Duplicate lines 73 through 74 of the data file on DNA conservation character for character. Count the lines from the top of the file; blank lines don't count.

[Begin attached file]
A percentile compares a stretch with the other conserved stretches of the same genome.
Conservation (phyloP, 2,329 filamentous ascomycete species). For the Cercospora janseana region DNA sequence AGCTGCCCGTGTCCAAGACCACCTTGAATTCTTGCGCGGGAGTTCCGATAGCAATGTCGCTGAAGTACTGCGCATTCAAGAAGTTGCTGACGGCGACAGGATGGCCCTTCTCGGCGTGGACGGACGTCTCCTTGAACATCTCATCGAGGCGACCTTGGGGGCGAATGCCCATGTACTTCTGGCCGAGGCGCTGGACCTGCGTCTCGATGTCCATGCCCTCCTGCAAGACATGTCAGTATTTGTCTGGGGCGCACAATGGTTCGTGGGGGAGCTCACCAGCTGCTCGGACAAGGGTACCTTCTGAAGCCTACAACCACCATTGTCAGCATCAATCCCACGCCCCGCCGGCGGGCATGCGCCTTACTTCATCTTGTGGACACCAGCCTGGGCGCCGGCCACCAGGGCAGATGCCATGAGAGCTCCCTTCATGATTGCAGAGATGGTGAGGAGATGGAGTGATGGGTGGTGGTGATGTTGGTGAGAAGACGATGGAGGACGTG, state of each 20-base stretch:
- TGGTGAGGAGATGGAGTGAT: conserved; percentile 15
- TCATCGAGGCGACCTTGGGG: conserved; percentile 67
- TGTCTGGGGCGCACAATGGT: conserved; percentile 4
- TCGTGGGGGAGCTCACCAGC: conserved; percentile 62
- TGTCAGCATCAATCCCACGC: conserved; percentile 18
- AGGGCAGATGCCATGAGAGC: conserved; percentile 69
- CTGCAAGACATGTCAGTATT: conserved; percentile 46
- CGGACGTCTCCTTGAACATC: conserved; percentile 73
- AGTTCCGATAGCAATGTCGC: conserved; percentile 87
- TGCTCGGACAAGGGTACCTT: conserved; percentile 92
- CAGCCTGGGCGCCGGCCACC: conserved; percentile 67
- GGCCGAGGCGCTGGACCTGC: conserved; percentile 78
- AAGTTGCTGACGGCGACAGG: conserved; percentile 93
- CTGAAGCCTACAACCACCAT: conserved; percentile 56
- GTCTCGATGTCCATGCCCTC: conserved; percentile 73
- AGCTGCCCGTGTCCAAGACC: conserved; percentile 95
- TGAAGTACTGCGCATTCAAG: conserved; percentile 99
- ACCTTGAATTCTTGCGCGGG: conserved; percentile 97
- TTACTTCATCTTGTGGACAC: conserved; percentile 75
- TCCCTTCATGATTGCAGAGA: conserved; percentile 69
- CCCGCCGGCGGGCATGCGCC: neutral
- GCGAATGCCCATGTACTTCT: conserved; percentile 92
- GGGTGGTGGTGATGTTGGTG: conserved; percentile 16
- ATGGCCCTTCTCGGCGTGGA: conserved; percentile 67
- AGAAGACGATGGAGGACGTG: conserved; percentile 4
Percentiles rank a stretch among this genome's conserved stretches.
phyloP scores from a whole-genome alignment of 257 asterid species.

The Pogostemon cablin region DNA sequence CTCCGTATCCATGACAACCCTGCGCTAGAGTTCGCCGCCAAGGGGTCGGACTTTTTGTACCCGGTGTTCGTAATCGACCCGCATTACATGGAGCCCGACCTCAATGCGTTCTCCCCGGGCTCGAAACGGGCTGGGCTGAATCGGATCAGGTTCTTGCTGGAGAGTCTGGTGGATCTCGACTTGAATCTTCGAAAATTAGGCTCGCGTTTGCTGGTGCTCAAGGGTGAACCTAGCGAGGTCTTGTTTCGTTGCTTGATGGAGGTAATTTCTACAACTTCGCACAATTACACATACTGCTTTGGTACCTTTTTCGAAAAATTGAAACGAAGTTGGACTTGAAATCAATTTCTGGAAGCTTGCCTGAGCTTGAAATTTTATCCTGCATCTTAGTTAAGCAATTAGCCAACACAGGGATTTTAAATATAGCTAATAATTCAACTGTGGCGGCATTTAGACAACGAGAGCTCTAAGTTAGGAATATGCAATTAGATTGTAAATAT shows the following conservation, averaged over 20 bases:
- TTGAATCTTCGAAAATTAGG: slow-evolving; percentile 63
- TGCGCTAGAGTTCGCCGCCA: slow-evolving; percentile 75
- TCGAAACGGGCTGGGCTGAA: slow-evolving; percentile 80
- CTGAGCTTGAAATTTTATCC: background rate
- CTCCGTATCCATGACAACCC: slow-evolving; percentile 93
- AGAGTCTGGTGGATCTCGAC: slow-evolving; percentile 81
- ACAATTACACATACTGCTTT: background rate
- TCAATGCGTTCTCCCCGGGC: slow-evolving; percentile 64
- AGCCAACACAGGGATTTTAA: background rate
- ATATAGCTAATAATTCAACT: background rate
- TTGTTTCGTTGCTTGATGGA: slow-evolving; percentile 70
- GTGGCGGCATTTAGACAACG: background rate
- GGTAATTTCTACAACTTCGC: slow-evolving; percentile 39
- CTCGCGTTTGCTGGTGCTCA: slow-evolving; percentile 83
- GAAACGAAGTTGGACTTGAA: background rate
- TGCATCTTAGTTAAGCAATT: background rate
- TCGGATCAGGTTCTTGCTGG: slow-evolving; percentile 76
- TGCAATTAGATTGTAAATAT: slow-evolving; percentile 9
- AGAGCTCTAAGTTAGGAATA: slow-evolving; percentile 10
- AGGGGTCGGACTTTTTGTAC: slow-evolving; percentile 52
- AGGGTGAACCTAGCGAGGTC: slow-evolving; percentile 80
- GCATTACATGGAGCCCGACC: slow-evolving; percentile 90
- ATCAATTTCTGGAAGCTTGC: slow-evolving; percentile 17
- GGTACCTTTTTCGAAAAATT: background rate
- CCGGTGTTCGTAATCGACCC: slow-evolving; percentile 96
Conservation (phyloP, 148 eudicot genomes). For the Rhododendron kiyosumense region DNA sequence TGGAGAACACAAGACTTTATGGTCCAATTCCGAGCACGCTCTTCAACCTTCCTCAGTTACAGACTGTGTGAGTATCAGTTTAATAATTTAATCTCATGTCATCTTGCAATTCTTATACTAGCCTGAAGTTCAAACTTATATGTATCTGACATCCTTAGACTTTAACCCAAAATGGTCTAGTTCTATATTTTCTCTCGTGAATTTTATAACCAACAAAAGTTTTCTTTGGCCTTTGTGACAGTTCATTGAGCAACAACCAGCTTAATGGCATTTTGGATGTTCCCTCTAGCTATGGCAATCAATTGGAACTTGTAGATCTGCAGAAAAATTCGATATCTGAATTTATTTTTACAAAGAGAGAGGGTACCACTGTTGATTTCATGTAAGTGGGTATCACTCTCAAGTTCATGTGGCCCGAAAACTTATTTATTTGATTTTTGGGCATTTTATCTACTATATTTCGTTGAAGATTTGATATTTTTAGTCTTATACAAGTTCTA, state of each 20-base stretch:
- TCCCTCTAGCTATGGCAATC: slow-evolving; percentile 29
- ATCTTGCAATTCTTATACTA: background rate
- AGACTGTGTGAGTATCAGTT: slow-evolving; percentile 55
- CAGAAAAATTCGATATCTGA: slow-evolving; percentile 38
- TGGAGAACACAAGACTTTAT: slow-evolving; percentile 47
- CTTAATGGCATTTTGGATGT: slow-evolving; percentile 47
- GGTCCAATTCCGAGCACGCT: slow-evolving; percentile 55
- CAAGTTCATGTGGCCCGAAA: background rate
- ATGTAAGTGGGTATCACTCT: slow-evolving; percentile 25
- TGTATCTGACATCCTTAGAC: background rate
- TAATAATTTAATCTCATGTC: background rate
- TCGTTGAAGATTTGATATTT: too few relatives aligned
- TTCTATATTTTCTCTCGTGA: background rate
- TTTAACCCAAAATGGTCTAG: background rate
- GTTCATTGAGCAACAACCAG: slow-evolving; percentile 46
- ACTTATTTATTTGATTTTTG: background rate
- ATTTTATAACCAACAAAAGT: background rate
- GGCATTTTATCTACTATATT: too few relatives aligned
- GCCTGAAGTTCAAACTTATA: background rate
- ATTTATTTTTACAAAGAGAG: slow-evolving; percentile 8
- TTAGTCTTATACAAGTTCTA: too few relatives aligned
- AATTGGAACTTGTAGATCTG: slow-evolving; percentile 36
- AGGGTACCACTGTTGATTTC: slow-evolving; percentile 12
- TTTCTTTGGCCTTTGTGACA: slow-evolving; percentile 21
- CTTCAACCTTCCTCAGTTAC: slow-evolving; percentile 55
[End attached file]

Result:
- ATTTTATAACCAACAAAAGT: background rate
- GGCATTTTATCTACTATATT: too few relatives aligned